Carroll on song as brave Argyle fail to go distance

Newcastle United 3 Plymouth Argyle 1
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The Independent Online

Off the field at St James' Park, the takeover saga took another twist yesterday. Newcastle United issued a statement confirming they had received an offer matching the £100m asking price of the owner, Mike Ashley. "However, we are still in negotiations and all parties involved are at sale and purchase stage," the club missive added.

It remains to be seen, then, whether local businessman Barry Moat, who was not identified in the statement, can finally get his hands on the keys to a new Newcastle, and install Alan Shearer on the managerial throne.

In the meantime, Chris Hughton is continuing to manage very nicely, thank you, in his caretaking role. Following their midweek blip on the road at Blackpool, Newcastle managed to maintain their home patch as a Championship fortress yesterday. Not without a struggle, though.

Plymouth Argyle might be anchored to the foot of the table without a point from six matches now, their worst run since 1967, but Paul Sturrock's side made their presence felt on Tyneside.

Roared on by a hardy band of 2,200 followers, most of whom left Home Park at 4am for the long old poke of a 418-mile trip, Argyle drew level with a volley from the influential Karl Duguid five minutes into the second-half and looked set fair for a point or possibly three until a Kevin Nolan goal turned back the green tide and then a strike from Andy Carroll eased Newcastle to their fourth home win out of four in the second-tier. "It wasn't easy," Hughton conceded afterwards. "For periods of the game we made it hard work."

The contest was six minutes old when Geremi swung over a corner from the left and Steven Taylor stooped to head the opening goal at the far side of the six yard box. It signalled a sustained spell of home pressure as Newcastle found their rhythm.

Peter Lovenkrands ought to have made it 2-0 in the 13th minute but the Danish winger gave Plymouth's goalkeper Romain Larrieu a comfortable enough diving save with a low shot from six yards out.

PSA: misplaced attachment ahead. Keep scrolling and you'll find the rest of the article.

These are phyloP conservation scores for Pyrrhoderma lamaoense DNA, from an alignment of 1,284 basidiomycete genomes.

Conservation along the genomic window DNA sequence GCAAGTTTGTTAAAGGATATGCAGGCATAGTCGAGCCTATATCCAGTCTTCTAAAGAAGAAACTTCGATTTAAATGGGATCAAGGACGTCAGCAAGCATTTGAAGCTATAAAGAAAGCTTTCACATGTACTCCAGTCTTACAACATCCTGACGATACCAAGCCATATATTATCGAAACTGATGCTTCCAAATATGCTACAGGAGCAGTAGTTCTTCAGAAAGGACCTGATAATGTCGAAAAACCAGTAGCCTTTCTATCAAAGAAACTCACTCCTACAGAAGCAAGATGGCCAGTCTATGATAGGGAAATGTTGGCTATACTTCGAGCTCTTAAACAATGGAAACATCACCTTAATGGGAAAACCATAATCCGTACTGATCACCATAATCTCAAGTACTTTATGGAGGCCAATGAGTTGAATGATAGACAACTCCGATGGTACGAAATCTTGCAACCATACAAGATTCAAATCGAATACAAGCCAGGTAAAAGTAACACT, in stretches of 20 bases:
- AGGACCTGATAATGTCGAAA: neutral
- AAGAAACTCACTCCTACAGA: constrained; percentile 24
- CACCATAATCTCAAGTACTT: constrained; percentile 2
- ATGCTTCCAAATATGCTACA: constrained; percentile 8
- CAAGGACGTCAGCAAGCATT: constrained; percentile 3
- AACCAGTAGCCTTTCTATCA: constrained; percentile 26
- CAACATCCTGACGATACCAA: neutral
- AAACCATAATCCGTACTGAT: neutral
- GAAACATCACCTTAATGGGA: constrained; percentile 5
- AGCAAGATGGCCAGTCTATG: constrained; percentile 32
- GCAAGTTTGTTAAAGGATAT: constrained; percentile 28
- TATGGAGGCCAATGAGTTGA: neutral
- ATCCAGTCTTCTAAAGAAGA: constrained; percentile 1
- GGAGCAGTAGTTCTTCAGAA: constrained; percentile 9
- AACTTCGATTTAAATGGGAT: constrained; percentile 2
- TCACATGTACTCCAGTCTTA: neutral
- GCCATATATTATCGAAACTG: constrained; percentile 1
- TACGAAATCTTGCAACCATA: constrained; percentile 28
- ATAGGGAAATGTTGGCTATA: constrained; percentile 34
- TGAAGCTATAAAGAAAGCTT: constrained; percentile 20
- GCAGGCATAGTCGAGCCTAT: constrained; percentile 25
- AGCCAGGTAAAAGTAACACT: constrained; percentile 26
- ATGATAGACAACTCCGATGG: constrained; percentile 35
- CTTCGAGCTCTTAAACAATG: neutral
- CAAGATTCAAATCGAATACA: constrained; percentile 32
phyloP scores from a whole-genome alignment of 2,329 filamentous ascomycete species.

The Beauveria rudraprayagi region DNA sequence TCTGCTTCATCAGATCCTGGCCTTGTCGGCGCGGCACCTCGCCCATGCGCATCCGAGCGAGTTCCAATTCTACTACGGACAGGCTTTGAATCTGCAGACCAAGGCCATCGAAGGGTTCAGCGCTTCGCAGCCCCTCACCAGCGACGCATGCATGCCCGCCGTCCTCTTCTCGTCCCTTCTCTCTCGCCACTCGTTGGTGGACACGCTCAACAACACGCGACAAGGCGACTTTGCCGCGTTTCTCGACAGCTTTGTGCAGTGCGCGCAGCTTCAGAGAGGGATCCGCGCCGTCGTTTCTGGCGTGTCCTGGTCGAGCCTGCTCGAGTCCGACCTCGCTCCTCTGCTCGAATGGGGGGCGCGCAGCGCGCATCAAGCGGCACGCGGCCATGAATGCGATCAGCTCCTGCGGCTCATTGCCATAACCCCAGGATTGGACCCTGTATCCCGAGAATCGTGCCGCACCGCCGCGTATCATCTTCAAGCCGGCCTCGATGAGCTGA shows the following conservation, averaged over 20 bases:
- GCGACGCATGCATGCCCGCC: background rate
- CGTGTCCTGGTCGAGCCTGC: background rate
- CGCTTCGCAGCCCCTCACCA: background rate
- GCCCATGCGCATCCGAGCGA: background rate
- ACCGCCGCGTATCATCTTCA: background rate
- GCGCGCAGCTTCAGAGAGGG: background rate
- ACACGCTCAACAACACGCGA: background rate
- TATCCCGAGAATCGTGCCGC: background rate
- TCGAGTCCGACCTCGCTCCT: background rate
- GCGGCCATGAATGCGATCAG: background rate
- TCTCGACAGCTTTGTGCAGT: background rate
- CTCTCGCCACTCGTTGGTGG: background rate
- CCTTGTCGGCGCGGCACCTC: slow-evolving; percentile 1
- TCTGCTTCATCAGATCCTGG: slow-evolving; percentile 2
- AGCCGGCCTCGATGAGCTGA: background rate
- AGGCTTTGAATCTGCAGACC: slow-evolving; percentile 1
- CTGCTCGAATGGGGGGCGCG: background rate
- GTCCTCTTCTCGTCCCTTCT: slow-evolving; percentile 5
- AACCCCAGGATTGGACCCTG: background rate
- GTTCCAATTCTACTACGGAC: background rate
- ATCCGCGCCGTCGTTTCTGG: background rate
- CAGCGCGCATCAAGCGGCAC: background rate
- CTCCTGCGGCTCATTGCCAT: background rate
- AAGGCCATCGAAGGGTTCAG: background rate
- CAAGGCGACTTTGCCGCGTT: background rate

At the other end, Argyle had their moments on the break in the first-half. Cillian Sheridan, a striker on loan from Celtic, skipped past Fabricio Coloccini, Newcastle's Harpo Marx look-alike centre-half, and unleashed a low angled drive that Steve Harper did well to save.

Still, Newcastle ought to have been two goals clear by half-time, Ryan Taylor steering a shot directly at Larrieu when put clean through just before the interval.

Then came the Plymouth fightback. Sturrock's men were bright and purposeful from the start of the second half and in the 50th minute Duguid launched the sweeping attack that yielded the equaliser, setting Sheridan away on the right and haring into the goalmouth to meet the striker's cross with a close range volley. It was a fine goal and it was followed by some rich, flowing play by the men in green.

They very nearly edged in front three minutes later but Harper managed to tip over a curling shot from Gary Sawyer. Newcastle needed some inspiration from somewhere and it came via the substitutes' bench.

Danny Guthrie had been on the field for a minute, having replaced the disgruntled Joey Barton on the hour mark, when he teed up a chip from the left side of the area and Nolan applied a scoring touch with his head.

The goal knocked some of the stuffing out of Sturrock's men but to their credit they kept plugging away. Indeed, all but the travelling 2,200 in the 42,898 crowd breathed a sigh of relief when Gray fed the ball in from the right and the unmarked Duguid swept his shot wide with the home goal at his mercy.

It proved to be a final fling for Plymouth. Carroll might have plundered a hat-trick in the last 10 minutes against a tiring Argyle rearguard. As it was, the big centre-forward got just the one goal, putting the issue beyond doubt with a low angled drive six minutes from time. All of which cranked up the pressure on Sturrock two years into his second spell in charge of Argyle.

"Well, I've had two draws and six defeats," the one-time Scotland World Cup striker said when asked if he felt under pressure. "There's only so far my board can wait for me to turn it around. But I thought the team showed signs of coming together today. I'm very, very confident that these players will turn it around."

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